And indeed, PP is an extremely big class: for example, it certainly contains the NP-complete problems. Why? Well, given a Boolean formula φ with n variables, what you can do is accept right away with probability 1/2-2^{-2n}, and otherwise choose a random truth assignment and accept if and only if it satisfies φ. Then your total acceptance probability will be more than 1/2 if there's at least one satisfying assignment for φ, or less than 1/2 if there isn't.
Indeed, complexity theorists believe that PP is strictly larger than NP -- although, as usual, we can't prove it.
The above considerations led Gill to define a more "reasonable" variant of PP:
What's important about 1/3 is just that it's some constant smaller than 1/2. Any such constant would be as good as other. Why? Well, suppose we're given a BPP algorithm that errs with probability 1/3. If we're so inclined, we can easily modify the algorithm to err with probability at most (say) 2^{-100}. How?
Right: just rerun the algorithm a few hundred times; then output the majority answer! If we take the majority answer out of T independent trials, then our good friend the Chernoff bound tells us we'll be wrong with a probability that decreases exponentially in T.
Indeed, not only could we replace 1/3 by any constant smaller than 1/2; we could even replace it by 1/2-1/p(n) where p is any polynomial.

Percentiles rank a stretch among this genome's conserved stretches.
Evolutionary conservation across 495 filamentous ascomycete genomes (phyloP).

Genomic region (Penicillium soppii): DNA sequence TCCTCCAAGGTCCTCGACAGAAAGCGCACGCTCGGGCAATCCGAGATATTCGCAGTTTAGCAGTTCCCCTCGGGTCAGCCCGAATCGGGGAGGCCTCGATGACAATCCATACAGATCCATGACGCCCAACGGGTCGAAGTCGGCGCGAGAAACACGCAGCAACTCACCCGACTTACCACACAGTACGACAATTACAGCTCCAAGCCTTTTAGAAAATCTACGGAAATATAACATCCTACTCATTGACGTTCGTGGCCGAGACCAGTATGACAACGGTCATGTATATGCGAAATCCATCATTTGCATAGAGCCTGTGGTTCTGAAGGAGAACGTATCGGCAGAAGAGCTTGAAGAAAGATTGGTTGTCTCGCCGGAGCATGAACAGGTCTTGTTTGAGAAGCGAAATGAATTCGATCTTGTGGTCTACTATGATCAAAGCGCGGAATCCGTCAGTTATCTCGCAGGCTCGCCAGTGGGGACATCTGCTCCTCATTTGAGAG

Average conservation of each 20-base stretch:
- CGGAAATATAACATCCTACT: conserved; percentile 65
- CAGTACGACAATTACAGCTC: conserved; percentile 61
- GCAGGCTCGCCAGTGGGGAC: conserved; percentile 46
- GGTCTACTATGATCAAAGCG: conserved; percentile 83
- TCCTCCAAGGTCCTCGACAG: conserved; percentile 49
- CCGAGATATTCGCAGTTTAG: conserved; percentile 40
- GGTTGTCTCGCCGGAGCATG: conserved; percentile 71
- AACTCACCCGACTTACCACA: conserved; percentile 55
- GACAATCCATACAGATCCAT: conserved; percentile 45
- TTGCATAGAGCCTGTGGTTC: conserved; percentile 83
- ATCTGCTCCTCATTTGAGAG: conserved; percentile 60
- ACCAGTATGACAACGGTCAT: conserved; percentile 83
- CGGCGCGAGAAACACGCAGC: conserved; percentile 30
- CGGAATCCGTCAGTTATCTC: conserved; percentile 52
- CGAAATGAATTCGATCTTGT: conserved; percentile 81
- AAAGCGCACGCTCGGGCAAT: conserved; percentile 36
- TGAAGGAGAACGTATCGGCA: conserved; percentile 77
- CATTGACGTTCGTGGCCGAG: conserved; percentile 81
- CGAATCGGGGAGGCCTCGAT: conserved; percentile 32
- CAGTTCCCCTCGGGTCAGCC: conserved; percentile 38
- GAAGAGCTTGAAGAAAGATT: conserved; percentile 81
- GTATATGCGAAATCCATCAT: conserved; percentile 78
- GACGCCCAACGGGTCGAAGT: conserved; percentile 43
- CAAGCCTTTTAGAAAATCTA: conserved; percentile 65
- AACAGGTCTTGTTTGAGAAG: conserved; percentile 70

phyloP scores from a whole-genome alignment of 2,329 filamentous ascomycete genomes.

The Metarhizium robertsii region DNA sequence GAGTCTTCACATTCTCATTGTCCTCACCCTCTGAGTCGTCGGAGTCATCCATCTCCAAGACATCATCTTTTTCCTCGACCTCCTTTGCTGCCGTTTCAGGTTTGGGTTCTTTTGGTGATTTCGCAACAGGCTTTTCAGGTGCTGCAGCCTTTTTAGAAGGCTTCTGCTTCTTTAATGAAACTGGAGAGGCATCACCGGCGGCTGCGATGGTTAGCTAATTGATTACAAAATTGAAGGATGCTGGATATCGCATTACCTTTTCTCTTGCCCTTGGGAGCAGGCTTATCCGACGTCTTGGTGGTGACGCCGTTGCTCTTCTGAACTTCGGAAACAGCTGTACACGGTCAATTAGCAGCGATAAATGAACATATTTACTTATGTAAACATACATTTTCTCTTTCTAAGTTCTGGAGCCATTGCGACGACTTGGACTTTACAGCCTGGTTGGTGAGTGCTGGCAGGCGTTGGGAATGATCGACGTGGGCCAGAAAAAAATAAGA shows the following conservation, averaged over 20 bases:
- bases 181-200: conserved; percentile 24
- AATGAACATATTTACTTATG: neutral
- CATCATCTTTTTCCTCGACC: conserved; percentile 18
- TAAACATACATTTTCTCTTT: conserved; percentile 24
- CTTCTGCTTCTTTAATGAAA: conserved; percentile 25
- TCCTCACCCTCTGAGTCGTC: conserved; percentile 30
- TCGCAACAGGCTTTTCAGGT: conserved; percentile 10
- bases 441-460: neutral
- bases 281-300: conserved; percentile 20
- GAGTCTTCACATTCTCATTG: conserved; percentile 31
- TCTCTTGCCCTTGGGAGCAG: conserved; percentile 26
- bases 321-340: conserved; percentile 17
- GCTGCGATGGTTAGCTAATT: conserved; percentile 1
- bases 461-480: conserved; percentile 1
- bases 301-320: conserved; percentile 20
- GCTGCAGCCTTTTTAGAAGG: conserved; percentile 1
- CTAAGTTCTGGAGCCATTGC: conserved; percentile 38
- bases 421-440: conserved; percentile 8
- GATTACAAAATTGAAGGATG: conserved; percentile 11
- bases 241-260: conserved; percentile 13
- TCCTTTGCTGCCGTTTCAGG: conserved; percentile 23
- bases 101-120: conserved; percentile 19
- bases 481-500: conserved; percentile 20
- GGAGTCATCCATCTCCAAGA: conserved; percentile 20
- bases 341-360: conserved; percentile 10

So, that was BPP: if you like, the class of all problems that are feasibly solvable by computer in a universe governed by classical physics.
And that leads us to RP: the class of problems for which there exists a polynomial-time randomized algorithm that accepts with probability greater than 1/2 if the answer is yes, or probability zero if the answer is no. To put it another way: if the algorithm accepts even once, then you can be certain that the answer is yes. If the algorithm keeps rejecting, then you can be extremely confident (but never certain) that the answer is no.
RP has an obvious "complement," called coRP. This is just the class of problems for which there's a polynomial-time randomized algorithm that accepts with probability 1 if the answer is yes, or less than 1/2 if the answer is no.
Sometimes you see BPP algorithms called "Monte Carlo algorithms," and ZPP algorithms called "Las Vegas algorithms." I've even seen RP algorithms called "Atlantic City algorithms." This always struck me as stupid terminology. (Are there also Indian reservation algorithms?)
Here are the known relationships among the basic complexity classes that we've seen so far in this course. The relationships I didn't discuss explicitly are left as exercises for the reader (i.e., you).
It might surprise you that we still don't know whether BPP is contained in NP. But think about it: even if a BPP machine accepted with probability close to 1, how would you prove that to a deterministic polynomial-time verifier who didn't believe you? Sure, you could show the verifier some random runs of the machine, but then she'd always suspect you of skewing your samples to get a favorable outcome.